Ofsted operate without fear or favour creating fear and trembling.

[2] Source not known but taken from a consultant’s powerpoint slide.


Local Knowledge this Christmas Time

Better try over number seventy-eight before we start I suppose?’ said William, pointing to a heap of old Christmas carol books on a side table. [2]

Thomas Hardy’s Under the Greenwood Tree, like much of his writing, contains references to music-making. Hardy’s interest in the social conditions of his characters is matched by interest in the social conditions of their music-making.

For Hardy music is social practice. Musical meanings and musical knowledge are made here and now together and bound to the meanings made through the relationships of those participating. And all this in relationship to their place in the social order.

In the case of Under the Greenwood Tree there is the story of the Melstock choir, a band of local musicians playing and singing in the west gallery of their village church. Their music is silenced by the installation of the organ and a well-tutored organist. The imagined mediocrity of the locals is replaced by the imagined more refined and civilising sounds of the organ and the organist’s playing.

The musically disenfranchised locals inhabiting Hardy’s rural Wessex had come to enjoy in Michael Gove’s words:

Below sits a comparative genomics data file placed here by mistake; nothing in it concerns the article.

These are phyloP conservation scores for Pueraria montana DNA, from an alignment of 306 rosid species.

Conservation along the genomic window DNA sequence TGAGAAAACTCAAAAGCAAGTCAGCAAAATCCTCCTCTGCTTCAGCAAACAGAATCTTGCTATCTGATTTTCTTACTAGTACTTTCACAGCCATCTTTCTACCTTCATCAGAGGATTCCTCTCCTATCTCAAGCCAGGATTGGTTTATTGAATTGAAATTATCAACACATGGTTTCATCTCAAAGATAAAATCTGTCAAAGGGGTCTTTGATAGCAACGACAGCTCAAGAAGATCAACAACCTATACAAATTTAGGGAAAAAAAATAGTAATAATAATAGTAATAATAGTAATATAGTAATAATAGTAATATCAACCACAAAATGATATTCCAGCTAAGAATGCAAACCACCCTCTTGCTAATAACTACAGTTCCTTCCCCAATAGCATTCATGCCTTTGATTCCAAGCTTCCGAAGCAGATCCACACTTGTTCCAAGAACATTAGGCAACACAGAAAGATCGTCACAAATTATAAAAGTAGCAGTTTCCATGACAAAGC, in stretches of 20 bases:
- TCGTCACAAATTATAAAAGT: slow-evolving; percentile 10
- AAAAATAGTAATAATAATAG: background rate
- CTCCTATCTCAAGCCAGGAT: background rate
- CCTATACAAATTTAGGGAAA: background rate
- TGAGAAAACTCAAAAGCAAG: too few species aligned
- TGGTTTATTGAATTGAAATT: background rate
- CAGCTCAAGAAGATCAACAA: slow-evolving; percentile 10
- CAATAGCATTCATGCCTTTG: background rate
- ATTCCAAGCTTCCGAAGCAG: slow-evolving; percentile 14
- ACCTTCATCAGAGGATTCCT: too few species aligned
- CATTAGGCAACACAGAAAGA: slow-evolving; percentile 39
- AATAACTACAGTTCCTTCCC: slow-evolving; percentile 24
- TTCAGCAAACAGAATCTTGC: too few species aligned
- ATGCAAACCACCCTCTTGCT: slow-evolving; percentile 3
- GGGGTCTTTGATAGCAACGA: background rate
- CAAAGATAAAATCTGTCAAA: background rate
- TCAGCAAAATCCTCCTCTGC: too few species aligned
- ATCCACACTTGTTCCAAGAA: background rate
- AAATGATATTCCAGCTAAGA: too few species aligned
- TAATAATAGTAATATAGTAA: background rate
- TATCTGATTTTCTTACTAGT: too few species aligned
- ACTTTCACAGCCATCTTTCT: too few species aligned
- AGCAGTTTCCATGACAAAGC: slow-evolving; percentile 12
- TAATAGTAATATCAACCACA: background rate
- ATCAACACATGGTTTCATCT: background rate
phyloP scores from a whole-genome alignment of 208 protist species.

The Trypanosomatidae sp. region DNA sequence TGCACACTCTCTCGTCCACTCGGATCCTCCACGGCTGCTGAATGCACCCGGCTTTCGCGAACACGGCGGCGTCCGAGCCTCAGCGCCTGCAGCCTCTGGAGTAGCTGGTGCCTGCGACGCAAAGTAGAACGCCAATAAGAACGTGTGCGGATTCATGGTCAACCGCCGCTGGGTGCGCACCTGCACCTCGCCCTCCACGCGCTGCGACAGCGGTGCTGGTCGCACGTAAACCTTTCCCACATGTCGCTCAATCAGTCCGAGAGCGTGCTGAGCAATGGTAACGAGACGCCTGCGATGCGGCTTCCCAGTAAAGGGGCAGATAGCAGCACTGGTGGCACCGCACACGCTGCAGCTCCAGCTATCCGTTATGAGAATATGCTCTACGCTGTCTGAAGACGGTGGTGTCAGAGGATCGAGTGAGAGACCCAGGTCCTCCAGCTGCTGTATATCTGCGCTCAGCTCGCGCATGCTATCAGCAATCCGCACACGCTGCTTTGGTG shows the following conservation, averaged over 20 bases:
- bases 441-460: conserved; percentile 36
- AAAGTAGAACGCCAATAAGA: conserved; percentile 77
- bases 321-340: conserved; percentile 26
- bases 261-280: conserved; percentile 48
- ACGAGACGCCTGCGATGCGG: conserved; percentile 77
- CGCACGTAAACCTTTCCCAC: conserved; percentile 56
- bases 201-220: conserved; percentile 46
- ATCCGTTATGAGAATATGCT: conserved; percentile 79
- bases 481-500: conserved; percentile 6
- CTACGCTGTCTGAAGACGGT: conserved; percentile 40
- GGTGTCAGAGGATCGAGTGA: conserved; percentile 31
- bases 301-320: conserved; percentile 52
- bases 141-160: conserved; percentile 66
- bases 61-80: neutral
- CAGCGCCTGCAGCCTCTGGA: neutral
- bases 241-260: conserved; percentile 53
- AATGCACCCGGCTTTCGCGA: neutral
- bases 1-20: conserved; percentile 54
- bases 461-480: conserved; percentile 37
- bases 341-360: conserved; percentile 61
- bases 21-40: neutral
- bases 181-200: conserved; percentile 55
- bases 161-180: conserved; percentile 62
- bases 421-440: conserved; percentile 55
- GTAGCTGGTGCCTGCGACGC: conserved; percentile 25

… a shared appreciation of cultural reference points, a common stock of knowledge on which all can draw, and trade, in a society in which we all understand each other better’. . . [3]

Well, of course, I am being a little facetious, for Michael Gove was not referring to local traditions, such as Hardy’s musicians and their customs held in common, but to the proposition that:

… there is such a thing as the best. Richard Wagner is an artist of sublime genius and his work is incomparably more rewarding – intellectually, sensually and emotionally – than, say, the Arctic Monkeys’. [4]

Or shall we say, not the Arctic Monkeys but the carollers on the western edge of Sheffield  whose singing this Christmas-time makes connections with that nearly lost repertoire of Hardy’s childhood time and now lost to the Christmas canon. [5]

Ah! ‘the best of the musical canon’, where have I heard that?

Here are two utterly different conceptions of what music is, what it is for, how it is educative; what culture is and what it is for.

While there is the knowledge of the powerful [6] exemplified in the edicts of our cultural administrators, it may be the carollers at the Sportsman Inn who will be in touch with incomparably more knowledge of music as a human practice and perhaps, just perhaps, of humanity too.

Number seventy-eight was always a teaser – always. I can mind him ever since I was growing up a hard boy-chap. But he’s a good tune, and worth a mint o’ practice.’ [7]

Wishing you a very happy Christmas!